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    Activating the heart

    07/31/2009

    Calcium controls the beating of the heart and is a trigger for heart growth. But how does the heart know when to beat at a faster rate and when to start growing? Researchers have now found an answer to this question. Oliver Ritter, medical scientist at the University of Würzburg, was also involved in the studies.

    Calcium ist beteiligt, wenn das Herz schlägt und wenn es wächst. Welche Prozesse genau dafür verantwortlich sind, haben Wissenschaftler untersucht. Mit dabei der Würzburger Mediziner Oliver Ritter. (Foto Gunnar Bartsch)
    Calcium ist beteiligt, wenn das Herz schlägt und wenn es wächst. Welche Prozesse genau dafür verantwortlich sind, haben Wissenschaftler untersucht. Mit dabei der Würzburger Mediziner Oliver Ritter. (Foto Gunnar Bartsch)

    The heart: In a healthy adult, it beats about 70 times a minute at rest. This value can more than double when the heart is subjected to stress. Under normal conditions, it pumps three to five liters of blood per minute through the circulation whereas in trained athletes the flow rate can reach up to 30 liters per minute. After a heart attack or if the respective person suffers from hypertension, the heart grows, trying to compensate for an oxygen deficiency – medical scientists call this phenomenon hypertrophy. In all these processes, one substance always plays a major role: calcium.

    How does the heart know in which case calcium conveys a growth signal and in which case it carries the request: “Quicken your beat, will you”? Scientists have been searching for answers to this question for a long time. In two recently published studies, researchers at Cambridge and Oxford universities – in teamwork with the Würzburg scientist Oliver Ritter – have now succeeded in providing some further clarification concerning the regulation and role of calcium in the heart. Ritter works as a senior physician at the Department of Medicine I of the University Hospital of Würzburg; he is in charge of a study group focusing on signaling processes in cases of cardiac insufficiency.

    A receptor on the membrane of the nucleus plays a key role

    From previous research, it is known that a certain receptor – the InsP3 receptor – fulfills an important function in determining the different effects of calcium. It is located on the nuclear membranes of the cardiomyocytes, the muscle cells of the heart. If activated by growth signals, this receptor causes the calcium concentration inside the nucleus to increase, which in turn triggers a sequence of processes resulting in an activation of certain genes that control the growth of the heart. If the heart is subjected to a long-term increase in workload, the number of these receptors rises. “In this way, the calcium-dependent regulation of gene activity in case of hypertrophy can be de-coupled from calcium-controlled muscle contraction,” explains Oliver Ritter.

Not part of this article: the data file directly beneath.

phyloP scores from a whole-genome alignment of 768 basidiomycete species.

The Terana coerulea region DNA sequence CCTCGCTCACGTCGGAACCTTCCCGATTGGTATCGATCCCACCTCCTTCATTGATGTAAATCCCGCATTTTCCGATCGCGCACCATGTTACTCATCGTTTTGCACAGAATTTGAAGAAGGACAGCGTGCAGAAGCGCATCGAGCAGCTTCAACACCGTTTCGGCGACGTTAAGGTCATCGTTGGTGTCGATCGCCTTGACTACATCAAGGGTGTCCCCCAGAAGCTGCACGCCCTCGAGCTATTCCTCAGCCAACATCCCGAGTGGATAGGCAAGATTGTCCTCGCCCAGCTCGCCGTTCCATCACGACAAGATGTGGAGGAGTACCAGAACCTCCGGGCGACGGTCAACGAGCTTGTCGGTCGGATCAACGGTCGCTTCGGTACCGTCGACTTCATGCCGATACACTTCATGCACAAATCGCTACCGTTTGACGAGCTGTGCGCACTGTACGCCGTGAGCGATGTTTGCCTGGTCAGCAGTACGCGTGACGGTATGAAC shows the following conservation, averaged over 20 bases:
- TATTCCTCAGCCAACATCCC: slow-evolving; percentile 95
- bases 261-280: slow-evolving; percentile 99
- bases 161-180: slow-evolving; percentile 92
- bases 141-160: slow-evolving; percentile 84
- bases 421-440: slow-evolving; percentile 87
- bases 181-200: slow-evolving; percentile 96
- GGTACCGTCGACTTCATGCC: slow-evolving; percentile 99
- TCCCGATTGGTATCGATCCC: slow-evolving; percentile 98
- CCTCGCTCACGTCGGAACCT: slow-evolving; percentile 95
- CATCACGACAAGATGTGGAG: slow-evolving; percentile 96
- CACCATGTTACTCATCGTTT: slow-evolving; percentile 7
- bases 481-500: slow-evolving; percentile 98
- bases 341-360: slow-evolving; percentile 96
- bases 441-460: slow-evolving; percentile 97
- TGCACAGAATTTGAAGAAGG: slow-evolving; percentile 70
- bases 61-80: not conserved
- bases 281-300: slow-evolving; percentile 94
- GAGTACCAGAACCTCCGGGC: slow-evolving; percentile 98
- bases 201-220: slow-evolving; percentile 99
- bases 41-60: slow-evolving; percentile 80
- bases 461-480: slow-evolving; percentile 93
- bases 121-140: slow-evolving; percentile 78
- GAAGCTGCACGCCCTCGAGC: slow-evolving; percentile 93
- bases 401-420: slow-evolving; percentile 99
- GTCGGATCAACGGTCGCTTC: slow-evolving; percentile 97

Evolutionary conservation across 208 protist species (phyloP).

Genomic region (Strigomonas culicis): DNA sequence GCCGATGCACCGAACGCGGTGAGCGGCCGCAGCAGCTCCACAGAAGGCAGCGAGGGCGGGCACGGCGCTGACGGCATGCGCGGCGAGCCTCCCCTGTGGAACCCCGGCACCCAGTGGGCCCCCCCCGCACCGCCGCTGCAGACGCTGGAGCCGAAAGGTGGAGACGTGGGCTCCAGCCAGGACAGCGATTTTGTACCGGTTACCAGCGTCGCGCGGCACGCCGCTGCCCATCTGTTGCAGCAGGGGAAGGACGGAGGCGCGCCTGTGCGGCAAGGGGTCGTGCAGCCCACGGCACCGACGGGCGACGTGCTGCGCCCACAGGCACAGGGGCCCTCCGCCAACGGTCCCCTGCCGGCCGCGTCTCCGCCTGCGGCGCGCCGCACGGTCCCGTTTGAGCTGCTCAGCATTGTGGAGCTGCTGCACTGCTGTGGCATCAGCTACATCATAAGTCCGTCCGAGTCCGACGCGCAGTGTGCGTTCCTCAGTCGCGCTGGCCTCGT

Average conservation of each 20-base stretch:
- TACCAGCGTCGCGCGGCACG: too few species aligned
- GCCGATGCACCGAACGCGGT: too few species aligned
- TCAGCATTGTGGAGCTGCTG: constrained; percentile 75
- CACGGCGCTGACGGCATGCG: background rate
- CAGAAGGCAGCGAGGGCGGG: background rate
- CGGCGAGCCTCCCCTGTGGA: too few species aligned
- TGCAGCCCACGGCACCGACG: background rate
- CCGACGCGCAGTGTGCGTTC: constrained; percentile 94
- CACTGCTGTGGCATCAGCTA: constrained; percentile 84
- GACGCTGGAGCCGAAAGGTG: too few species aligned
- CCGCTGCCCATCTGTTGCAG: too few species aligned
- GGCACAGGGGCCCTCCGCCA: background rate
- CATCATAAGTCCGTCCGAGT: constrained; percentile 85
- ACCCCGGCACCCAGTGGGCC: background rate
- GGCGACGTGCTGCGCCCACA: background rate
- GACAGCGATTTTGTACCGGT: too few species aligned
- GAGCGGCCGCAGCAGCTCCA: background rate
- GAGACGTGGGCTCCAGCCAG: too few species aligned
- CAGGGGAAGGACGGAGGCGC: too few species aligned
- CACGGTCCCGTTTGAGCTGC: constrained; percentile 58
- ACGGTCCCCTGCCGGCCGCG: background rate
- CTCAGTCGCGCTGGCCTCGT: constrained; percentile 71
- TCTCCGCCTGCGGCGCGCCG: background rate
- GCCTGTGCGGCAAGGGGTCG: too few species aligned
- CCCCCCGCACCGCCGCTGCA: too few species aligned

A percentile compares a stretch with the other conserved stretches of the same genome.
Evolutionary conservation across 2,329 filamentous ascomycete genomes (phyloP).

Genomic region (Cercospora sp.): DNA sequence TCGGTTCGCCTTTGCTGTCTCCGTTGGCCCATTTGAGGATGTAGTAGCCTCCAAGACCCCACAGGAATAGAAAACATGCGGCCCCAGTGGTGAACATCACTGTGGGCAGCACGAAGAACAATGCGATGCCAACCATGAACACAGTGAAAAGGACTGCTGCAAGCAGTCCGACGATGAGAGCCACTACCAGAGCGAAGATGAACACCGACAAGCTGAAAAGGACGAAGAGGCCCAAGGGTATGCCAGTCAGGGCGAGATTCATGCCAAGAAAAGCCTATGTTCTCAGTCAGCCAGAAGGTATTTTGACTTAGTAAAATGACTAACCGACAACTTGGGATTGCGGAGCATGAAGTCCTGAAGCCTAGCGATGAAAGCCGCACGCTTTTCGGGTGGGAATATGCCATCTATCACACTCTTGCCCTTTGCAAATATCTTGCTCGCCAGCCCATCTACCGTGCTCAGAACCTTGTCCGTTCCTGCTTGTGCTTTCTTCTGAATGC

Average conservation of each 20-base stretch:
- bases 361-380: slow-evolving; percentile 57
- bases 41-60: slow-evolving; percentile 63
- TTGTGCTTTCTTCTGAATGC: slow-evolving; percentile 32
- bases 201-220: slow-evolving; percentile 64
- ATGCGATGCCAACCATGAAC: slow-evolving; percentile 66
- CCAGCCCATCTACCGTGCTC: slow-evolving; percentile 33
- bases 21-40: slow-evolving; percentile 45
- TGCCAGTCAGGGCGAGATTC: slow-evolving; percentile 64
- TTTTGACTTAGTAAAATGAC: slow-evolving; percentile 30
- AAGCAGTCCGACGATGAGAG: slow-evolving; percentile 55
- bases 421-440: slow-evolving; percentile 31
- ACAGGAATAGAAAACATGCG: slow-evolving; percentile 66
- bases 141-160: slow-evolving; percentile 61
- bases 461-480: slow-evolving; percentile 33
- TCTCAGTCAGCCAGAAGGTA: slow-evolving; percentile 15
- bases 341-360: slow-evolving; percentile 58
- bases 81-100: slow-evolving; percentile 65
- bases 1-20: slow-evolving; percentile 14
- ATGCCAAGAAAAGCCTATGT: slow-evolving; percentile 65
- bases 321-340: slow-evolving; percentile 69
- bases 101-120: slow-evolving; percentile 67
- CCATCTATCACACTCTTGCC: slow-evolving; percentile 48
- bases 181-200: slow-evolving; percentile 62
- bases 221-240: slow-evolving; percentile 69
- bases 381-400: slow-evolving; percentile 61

The role of the sarcoplasmic reticulum

    In a subsequent study, the scientists were able to show that the rise in receptor quantity under stress conditions is not restricted to the nuclear membrane. The same effect was observed on the membrane of the so-called sarcoplasmic reticulum (SR) – a special type of endoplasmic reticulum, which is a component of almost all body cells. In muscle cells, the SR stores calcium ions. On electrical stimulation, it releases these ions, triggering a contraction of the muscle fibers. When there is no longer any input of electrical impulses at the muscle fiber, the calcium ions are pumped back into the SR. This stops the contraction. In this way, the sarcoplasmic reticulum controls the muscle contraction.

    One type of receptor affects the other

    “In the membranes of the sarcoplasmic reticulum, however, these receptors are present in significantly lower quantities than a second type of receptor – the so-called ryanodine receptor – which is traditionally known to be responsible for calcium release from the SR,” says Ritter. The study group of Cambridge, Oxford and Würzburg scientists has now established that under stress conditions the InsP3 receptors affect the ryanodine receptors. With fatal consequences: “The sarcoplasmic reticulum suffers a permanent loss of calcium. This weakens the muscle contraction because the reticulum has now less calcium in store while the susceptibility of the heart to dangerous arrhythmias increases,” explains Ritter. This is a risk, which is also associated to people with cardiac hypertrophy.

    According to Ritter, these new findings offer the chance to develop new substances that fight against cardiac hypertrophy or prevent arrhythmias.

    Higazi, DR et al. Mol Cell 2009 Feb 27;33(4):472-82

    Harzheim D et al PNAS 2009 Jul 7;106(27):11406-11

    Contact information: Privatdozent Dr. Oliver Ritter, T: +49 (0)931 201 39 033, E-mail: Ritter_O@klinik.uni-wuerzburg.de

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